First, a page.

Something about Vaughn’s tone shook the Kymellian out of his stupor and he stood up from his stool. As he did so the shawl fell from his shoulders onto the floor of his quarters to reveal the scale of the injuries beneath it. If he were hurting, Drex didn’t let it show as he lifted one of his hooves and placed it sympathetically on the human’s shoulder.

“You must not blame yourself, Wendell. Not even the mighty Quasar can be in all places at once. My people understand that. You have done enough for us over the years.”

Wendell nodded and a pang of guilt passed through him as he realised that Drex had done a better job of liberating him from his guilt than he had done of consoling the Kymellian in the first place. Vaughn scanned the horizon from the window of Drex’s quarters at the hobbling Kymellian’s making their way across the salt. It was hard to believe that they had survived – it almost felt wrong to say that they had given all that had been lost in the process.

“There’s something I need to ask you about. I busted some Centaurians trying to escape the system on my way here. They were babbling about something the whole way to the Kyln. Something that, well, ought to be impossible and yet I’ve not been able to get it out of my head ever since.”

Vaughn felt the bands on his wrists tingle slightly as the cosmic awareness he had been gifted by Eon began to awaken. The conversation he’d had with the captured Centaurians played in his mind as clearly as if he were having it that very moment. His eyes had glazed over, replaced with a starry look that made Drex flare his nostrils with discomfort, but in a matter of seconds Wendell had returned – and Drex’s discomfort had been replaced by expectance.

“They said that their general’s mind had been melted by a Martian.”

“It’s the truth,” Drex nodded.

A heavy sigh left Quasar’s chest as he pinched the bridge of his nose. Since Eon had named him Protector of the Universe, he had seen no shortage of impossible things – and yet that a Martian would never stray from their homeworld was one of the few unshakeable rules the universe had ever produced. He found himself recounting the reasons, almost in an effort to convince himself as much as the Kymellian.

“No Martian has left Mars for millions of years, hundreds of millions of years even. Why after all this time would they break with tradition? What business would a Martian have on Jiden-V of all places? It doesn’t make any sense.”

The Kymellian brayed in frustration and strode towards the thick glass to place one of his hooves against it. For a time the men stood in silence and watched Drex’s people hobbling along, a Kymellian child or two playing amid the salt, even an elderly Kymellian feeding a wounded Centaurian that had decided to remain on Jiden-V. It was a microcosm of the world that Drex loved so dearly, what he had almost lost, and crucially, what he might lose again if he revealed the full truth to Wendell – and yet he knew he had no choice.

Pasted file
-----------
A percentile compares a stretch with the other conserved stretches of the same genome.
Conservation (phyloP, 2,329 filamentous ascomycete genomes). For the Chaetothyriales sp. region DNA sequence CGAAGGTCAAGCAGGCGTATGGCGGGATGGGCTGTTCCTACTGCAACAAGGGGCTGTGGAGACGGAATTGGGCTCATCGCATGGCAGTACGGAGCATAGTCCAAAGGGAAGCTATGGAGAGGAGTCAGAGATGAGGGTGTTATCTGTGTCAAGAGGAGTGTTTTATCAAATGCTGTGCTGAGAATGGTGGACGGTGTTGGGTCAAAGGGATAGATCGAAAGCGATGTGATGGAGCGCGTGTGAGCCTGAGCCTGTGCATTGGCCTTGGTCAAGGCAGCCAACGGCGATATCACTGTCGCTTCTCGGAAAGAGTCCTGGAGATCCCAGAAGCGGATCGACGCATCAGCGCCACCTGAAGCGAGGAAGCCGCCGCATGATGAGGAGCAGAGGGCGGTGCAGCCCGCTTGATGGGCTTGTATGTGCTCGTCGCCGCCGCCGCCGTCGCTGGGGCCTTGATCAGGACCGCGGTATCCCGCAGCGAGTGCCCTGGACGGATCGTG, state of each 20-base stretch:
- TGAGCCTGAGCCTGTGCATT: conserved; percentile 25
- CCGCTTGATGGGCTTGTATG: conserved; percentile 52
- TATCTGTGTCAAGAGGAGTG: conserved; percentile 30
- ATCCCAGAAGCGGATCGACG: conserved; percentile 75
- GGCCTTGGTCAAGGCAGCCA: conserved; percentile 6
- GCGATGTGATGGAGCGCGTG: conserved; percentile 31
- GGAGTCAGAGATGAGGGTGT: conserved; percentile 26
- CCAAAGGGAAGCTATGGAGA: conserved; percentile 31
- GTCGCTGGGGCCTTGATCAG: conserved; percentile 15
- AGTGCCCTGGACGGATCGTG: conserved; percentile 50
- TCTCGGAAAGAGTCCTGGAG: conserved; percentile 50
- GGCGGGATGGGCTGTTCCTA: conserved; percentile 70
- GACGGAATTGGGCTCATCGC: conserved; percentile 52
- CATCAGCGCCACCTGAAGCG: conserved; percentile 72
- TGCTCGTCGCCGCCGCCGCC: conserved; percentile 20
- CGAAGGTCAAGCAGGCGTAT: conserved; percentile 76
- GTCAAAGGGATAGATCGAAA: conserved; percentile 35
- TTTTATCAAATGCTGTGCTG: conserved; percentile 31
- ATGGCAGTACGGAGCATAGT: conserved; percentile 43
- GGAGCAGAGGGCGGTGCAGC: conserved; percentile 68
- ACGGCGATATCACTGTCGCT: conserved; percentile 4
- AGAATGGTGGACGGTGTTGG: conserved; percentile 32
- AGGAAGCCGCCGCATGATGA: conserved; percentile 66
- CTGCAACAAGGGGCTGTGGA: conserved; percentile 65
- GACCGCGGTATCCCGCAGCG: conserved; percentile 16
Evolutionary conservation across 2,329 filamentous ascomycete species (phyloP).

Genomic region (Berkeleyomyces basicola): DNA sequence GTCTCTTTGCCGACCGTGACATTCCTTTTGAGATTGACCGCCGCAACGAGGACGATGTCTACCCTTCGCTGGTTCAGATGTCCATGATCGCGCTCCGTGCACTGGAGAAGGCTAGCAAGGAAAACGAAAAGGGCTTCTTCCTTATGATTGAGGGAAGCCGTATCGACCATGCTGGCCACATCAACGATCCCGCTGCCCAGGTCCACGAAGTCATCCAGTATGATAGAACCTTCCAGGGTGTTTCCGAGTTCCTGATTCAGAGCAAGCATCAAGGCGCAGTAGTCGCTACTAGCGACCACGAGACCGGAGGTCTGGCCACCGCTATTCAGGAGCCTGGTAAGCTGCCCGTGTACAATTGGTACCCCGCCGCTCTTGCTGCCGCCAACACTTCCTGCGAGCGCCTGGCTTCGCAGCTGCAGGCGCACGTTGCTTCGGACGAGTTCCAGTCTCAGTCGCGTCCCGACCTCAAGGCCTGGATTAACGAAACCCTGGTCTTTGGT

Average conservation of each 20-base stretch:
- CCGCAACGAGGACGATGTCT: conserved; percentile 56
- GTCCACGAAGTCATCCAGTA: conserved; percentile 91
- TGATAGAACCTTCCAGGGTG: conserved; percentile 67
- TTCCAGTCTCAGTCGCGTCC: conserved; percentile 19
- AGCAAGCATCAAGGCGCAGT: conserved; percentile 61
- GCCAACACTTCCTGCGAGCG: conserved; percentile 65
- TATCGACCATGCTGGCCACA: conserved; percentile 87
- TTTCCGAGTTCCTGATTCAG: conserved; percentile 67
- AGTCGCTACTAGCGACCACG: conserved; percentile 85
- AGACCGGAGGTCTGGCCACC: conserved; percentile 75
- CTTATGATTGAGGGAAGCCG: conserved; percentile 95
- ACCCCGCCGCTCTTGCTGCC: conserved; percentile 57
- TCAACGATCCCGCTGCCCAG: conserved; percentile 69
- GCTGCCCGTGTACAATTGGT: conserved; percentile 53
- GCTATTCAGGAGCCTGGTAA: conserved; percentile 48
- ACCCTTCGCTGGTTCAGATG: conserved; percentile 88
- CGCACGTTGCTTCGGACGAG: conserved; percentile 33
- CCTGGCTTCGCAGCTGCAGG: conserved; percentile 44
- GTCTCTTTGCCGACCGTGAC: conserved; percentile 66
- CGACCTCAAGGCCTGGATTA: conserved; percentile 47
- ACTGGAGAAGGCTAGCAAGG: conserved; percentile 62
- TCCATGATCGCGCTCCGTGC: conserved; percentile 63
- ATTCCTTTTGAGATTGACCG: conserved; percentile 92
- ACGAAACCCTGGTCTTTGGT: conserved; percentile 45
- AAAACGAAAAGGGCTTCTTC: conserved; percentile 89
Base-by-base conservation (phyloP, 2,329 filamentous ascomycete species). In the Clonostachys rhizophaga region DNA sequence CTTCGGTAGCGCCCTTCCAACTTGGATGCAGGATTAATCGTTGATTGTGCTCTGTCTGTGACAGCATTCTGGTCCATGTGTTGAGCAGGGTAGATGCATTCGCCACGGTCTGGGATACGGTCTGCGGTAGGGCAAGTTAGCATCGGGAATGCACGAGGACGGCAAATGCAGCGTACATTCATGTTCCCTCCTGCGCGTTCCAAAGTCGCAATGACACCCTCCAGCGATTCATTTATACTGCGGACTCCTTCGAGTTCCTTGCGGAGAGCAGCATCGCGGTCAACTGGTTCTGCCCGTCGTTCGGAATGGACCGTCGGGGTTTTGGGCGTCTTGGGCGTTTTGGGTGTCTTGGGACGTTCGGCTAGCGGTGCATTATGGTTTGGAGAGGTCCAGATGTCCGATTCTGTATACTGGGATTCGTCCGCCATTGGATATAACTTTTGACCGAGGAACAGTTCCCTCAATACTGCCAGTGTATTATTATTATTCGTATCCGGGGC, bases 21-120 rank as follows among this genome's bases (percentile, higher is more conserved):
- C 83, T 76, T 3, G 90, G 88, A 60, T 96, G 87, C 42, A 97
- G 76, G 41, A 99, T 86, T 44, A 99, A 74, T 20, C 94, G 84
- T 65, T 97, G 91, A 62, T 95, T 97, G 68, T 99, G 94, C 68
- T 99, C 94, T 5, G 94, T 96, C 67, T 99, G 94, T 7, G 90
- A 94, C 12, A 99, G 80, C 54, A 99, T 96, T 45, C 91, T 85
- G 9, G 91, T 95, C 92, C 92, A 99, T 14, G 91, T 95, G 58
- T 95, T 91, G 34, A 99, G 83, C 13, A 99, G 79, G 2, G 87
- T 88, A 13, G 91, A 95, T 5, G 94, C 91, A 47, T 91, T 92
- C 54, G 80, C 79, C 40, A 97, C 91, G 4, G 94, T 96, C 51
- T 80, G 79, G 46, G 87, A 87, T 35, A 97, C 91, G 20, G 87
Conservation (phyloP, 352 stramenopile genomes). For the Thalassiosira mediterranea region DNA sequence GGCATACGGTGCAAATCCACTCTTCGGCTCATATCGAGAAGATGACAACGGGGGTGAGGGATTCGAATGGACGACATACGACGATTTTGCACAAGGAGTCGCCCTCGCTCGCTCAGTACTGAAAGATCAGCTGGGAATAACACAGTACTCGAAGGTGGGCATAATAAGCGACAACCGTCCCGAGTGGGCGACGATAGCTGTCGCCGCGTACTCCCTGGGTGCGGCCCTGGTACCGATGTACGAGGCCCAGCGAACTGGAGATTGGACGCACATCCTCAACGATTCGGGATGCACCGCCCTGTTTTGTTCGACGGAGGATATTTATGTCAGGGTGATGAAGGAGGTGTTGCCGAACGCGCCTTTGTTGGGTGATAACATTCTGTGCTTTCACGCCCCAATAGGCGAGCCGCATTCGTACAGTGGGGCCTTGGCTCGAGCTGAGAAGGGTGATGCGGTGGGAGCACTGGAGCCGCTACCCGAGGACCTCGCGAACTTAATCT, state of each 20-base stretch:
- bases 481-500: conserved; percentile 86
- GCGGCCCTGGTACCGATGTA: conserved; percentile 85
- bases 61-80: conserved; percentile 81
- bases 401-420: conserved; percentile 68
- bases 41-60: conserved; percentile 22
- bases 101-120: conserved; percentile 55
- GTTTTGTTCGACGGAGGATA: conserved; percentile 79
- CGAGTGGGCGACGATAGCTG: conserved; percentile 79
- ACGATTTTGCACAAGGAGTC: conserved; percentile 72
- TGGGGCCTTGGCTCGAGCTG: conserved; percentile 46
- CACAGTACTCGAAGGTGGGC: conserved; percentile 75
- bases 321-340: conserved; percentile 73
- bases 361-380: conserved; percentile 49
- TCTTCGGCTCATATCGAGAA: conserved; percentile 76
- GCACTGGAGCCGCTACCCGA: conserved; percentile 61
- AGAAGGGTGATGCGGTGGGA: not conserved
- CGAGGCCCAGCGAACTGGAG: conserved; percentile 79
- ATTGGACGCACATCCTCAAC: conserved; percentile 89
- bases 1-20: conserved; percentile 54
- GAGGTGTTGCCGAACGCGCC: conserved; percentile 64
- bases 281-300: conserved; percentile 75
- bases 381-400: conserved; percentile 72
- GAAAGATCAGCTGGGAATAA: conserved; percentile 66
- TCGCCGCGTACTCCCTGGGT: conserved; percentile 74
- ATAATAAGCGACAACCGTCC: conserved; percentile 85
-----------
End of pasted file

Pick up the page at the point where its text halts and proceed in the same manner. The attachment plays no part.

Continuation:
“Do you trust me?”

“You know I do,” Vaughn swore with a sincere nod.

“I saw it with my own eyes, Wendell,” Drex sighed heavily. “I’d be dead now had that Martian not intervened, so too would my people, and for that we are all in its debt. There’s no disputing that. But what it did to the Centaurians was… barbaric. It could have subdued them, planted them to the ground with a single thought, but instead it chose to send them to their deaths as penance for what they had done here. Those aren’t the actions of a man, they’re the actions of an angry god.”

With one of his hooves, Drex tapped against the glass at something in the distance. Wendell squinted in the direction the Kymellian had pointed in and noticed a makeshift shrine that had been erected by a fire. At its centre stood a statue of a hand holding a beating heart.

“There are some among my people that already raise icons in the Martian’s image. Perhaps I’m being impetuous, but it does not bring me comfort to know that such a force exists in the universe. That one day should its wrath might be turned upon those I love, I would be equally powerless to stop it.”

There was pain in Drex’s voice. The kind of pain that Wendell Vaughn had encountered all too many times over the past few years. Though he was ashamed to admit it, this pain he felt more keenly than the rest because of his relationship with Drex. In their hour of need, Quasar had failed Jiden-V and a lethal protector had stepped into the void to fulfil his Wendell’s for him – and now, no doubt, the Centaurians that slipped through his net would pass this horror story on when they returned to whatever hive of villainy they called home.